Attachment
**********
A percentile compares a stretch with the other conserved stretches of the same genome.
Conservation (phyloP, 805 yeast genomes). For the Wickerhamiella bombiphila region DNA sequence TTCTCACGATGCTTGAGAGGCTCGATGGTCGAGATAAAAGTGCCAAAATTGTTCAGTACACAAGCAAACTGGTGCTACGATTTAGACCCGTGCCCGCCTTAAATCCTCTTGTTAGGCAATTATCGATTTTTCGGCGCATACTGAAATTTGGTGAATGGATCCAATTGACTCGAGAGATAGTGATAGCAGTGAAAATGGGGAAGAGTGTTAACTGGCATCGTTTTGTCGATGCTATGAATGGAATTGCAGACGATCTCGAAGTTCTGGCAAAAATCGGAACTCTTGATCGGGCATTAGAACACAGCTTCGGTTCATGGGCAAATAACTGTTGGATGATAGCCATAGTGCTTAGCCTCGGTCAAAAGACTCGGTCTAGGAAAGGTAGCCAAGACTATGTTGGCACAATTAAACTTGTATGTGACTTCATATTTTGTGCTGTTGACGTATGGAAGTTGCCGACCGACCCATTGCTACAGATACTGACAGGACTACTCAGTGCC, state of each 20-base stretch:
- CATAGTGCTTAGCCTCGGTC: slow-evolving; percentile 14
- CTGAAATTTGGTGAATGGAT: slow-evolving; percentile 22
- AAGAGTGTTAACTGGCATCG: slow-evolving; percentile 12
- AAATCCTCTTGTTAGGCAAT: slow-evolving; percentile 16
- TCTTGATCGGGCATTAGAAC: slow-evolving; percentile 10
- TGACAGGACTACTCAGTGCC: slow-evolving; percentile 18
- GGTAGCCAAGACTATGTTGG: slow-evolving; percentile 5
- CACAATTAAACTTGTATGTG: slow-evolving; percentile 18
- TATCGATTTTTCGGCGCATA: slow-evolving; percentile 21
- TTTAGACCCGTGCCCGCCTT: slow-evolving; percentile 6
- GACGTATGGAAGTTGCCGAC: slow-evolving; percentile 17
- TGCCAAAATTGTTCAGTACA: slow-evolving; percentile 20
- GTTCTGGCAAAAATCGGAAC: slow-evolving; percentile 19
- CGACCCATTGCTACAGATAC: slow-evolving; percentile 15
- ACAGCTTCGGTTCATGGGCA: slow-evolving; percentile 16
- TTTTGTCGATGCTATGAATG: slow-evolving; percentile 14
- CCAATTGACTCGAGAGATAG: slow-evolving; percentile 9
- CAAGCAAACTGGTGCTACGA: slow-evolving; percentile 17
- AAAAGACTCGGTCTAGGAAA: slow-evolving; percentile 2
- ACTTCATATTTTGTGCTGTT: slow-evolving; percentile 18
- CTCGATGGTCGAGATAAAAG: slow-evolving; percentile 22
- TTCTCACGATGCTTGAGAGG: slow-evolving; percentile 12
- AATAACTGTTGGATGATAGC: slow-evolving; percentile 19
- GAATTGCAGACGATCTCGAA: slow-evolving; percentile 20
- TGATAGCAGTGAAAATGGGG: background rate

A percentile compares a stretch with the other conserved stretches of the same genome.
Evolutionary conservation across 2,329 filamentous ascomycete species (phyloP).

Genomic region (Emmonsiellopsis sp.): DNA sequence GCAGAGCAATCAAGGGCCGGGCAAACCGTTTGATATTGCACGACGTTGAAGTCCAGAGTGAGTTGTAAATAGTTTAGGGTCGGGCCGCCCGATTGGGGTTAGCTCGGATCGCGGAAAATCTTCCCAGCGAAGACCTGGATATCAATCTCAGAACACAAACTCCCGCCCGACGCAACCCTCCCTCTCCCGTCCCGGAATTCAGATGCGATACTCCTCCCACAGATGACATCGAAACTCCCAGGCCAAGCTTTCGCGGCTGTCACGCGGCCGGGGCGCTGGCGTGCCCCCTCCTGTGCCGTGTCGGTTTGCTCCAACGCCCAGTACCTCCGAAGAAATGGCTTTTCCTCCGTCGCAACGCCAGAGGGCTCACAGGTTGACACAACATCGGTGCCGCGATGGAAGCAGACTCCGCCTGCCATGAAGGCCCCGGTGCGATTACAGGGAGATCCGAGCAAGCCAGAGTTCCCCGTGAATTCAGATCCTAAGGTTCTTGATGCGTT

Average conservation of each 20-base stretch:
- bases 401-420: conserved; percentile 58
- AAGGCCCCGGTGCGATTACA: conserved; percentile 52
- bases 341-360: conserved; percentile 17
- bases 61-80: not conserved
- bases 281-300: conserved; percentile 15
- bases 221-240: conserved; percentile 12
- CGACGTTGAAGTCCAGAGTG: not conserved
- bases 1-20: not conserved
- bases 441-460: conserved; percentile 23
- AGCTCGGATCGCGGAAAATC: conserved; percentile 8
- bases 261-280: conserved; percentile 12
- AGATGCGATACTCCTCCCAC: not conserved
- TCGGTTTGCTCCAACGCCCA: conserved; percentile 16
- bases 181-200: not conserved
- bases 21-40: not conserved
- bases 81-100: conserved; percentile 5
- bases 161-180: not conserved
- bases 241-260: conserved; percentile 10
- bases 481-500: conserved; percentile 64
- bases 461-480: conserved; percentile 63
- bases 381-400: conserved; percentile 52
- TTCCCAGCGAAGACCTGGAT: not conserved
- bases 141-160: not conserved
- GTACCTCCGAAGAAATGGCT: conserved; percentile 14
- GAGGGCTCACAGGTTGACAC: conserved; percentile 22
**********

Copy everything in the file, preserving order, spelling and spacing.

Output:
A percentile compares a stretch with the other conserved stretches of the same genome.
Conservation (phyloP, 805 yeast genomes). For the Wickerhamiella bombiphila region DNA sequence TTCTCACGATGCTTGAGAGGCTCGATGGTCGAGATAAAAGTGCCAAAATTGTTCAGTACACAAGCAAACTGGTGCTACGATTTAGACCCGTGCCCGCCTTAAATCCTCTTGTTAGGCAATTATCGATTTTTCGGCGCATACTGAAATTTGGTGAATGGATCCAATTGACTCGAGAGATAGTGATAGCAGTGAAAATGGGGAAGAGTGTTAACTGGCATCGTTTTGTCGATGCTATGAATGGAATTGCAGACGATCTCGAAGTTCTGGCAAAAATCGGAACTCTTGATCGGGCATTAGAACACAGCTTCGGTTCATGGGCAAATAACTGTTGGATGATAGCCATAGTGCTTAGCCTCGGTCAAAAGACTCGGTCTAGGAAAGGTAGCCAAGACTATGTTGGCACAATTAAACTTGTATGTGACTTCATATTTTGTGCTGTTGACGTATGGAAGTTGCCGACCGACCCATTGCTACAGATACTGACAGGACTACTCAGTGCC, state of each 20-base stretch:
- CATAGTGCTTAGCCTCGGTC: slow-evolving; percentile 14
- CTGAAATTTGGTGAATGGAT: slow-evolving; percentile 22
- AAGAGTGTTAACTGGCATCG: slow-evolving; percentile 12
- AAATCCTCTTGTTAGGCAAT: slow-evolving; percentile 16
- TCTTGATCGGGCATTAGAAC: slow-evolving; percentile 10
- TGACAGGACTACTCAGTGCC: slow-evolving; percentile 18
- GGTAGCCAAGACTATGTTGG: slow-evolving; percentile 5
- CACAATTAAACTTGTATGTG: slow-evolving; percentile 18
- TATCGATTTTTCGGCGCATA: slow-evolving; percentile 21
- TTTAGACCCGTGCCCGCCTT: slow-evolving; percentile 6
- GACGTATGGAAGTTGCCGAC: slow-evolving; percentile 17
- TGCCAAAATTGTTCAGTACA: slow-evolving; percentile 20
- GTTCTGGCAAAAATCGGAAC: slow-evolving; percentile 19
- CGACCCATTGCTACAGATAC: slow-evolving; percentile 15
- ACAGCTTCGGTTCATGGGCA: slow-evolving; percentile 16
- TTTTGTCGATGCTATGAATG: slow-evolving; percentile 14
- CCAATTGACTCGAGAGATAG: slow-evolving; percentile 9
- CAAGCAAACTGGTGCTACGA: slow-evolving; percentile 17
- AAAAGACTCGGTCTAGGAAA: slow-evolving; percentile 2
- ACTTCATATTTTGTGCTGTT: slow-evolving; percentile 18
- CTCGATGGTCGAGATAAAAG: slow-evolving; percentile 22
- TTCTCACGATGCTTGAGAGG: slow-evolving; percentile 12
- AATAACTGTTGGATGATAGC: slow-evolving; percentile 19
- GAATTGCAGACGATCTCGAA: slow-evolving; percentile 20
- TGATAGCAGTGAAAATGGGG: background rate

A percentile compares a stretch with the other conserved stretches of the same genome.
Evolutionary conservation across 2,329 filamentous ascomycete species (phyloP).

Genomic region (Emmonsiellopsis sp.): DNA sequence GCAGAGCAATCAAGGGCCGGGCAAACCGTTTGATATTGCACGACGTTGAAGTCCAGAGTGAGTTGTAAATAGTTTAGGGTCGGGCCGCCCGATTGGGGTTAGCTCGGATCGCGGAAAATCTTCCCAGCGAAGACCTGGATATCAATCTCAGAACACAAACTCCCGCCCGACGCAACCCTCCCTCTCCCGTCCCGGAATTCAGATGCGATACTCCTCCCACAGATGACATCGAAACTCCCAGGCCAAGCTTTCGCGGCTGTCACGCGGCCGGGGCGCTGGCGTGCCCCCTCCTGTGCCGTGTCGGTTTGCTCCAACGCCCAGTACCTCCGAAGAAATGGCTTTTCCTCCGTCGCAACGCCAGAGGGCTCACAGGTTGACACAACATCGGTGCCGCGATGGAAGCAGACTCCGCCTGCCATGAAGGCCCCGGTGCGATTACAGGGAGATCCGAGCAAGCCAGAGTTCCCCGTGAATTCAGATCCTAAGGTTCTTGATGCGTT

Average conservation of each 20-base stretch:
- bases 401-420: conserved; percentile 58
- AAGGCCCCGGTGCGATTACA: conserved; percentile 52
- bases 341-360: conserved; percentile 17
- bases 61-80: not conserved
- bases 281-300: conserved; percentile 15
- bases 221-240: conserved; percentile 12
- CGACGTTGAAGTCCAGAGTG: not conserved
- bases 1-20: not conserved
- bases 441-460: conserved; percentile 23
- AGCTCGGATCGCGGAAAATC: conserved; percentile 8
- bases 261-280: conserved; percentile 12
- AGATGCGATACTCCTCCCAC: not conserved
- TCGGTTTGCTCCAACGCCCA: conserved; percentile 16
- bases 181-200: not conserved
- bases 21-40: not conserved
- bases 81-100: conserved; percentile 5
- bases 161-180: not conserved
- bases 241-260: conserved; percentile 10
- bases 481-500: conserved; percentile 64
- bases 461-480: conserved; percentile 63
- bases 381-400: conserved; percentile 52
- TTCCCAGCGAAGACCTGGAT: not conserved
- bases 141-160: not conserved
- GTACCTCCGAAGAAATGGCT: conserved; percentile 14
- GAGGGCTCACAGGTTGACAC: conserved; percentile 22